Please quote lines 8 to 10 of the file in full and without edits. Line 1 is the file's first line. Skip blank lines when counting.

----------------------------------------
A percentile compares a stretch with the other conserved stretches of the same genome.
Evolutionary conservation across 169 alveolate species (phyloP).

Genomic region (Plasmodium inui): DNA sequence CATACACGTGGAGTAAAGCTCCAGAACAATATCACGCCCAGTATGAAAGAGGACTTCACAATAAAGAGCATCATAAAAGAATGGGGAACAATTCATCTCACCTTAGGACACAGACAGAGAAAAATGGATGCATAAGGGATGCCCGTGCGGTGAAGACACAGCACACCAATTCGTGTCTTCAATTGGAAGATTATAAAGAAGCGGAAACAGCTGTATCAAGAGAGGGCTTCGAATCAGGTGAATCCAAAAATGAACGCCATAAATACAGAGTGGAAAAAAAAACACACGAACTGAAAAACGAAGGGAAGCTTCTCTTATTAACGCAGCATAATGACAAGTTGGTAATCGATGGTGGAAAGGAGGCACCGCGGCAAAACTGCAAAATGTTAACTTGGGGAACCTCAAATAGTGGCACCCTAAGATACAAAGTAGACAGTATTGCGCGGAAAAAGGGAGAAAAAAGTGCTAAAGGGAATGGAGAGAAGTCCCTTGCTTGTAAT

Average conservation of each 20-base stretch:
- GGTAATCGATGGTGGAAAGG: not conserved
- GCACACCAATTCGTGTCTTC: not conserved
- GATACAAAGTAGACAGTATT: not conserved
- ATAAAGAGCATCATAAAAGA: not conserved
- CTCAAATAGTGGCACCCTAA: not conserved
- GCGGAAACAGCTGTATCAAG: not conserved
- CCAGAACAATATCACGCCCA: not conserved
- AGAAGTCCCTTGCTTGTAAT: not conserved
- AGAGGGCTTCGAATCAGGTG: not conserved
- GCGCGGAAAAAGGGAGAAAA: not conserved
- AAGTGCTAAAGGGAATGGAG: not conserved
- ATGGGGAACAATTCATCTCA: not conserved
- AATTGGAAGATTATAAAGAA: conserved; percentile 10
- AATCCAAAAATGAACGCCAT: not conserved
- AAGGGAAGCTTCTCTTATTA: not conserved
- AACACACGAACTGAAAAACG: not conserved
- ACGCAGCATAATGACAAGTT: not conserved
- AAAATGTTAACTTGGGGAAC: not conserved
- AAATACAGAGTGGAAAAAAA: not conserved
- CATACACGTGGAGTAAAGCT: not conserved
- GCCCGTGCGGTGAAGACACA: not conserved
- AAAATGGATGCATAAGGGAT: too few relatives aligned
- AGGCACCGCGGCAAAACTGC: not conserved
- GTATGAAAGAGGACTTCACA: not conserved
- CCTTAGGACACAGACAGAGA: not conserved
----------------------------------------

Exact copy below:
- ATAAAGAGCATCATAAAAGA: not conserved
- CTCAAATAGTGGCACCCTAA: not conserved
- GCGGAAACAGCTGTATCAAG: not conserved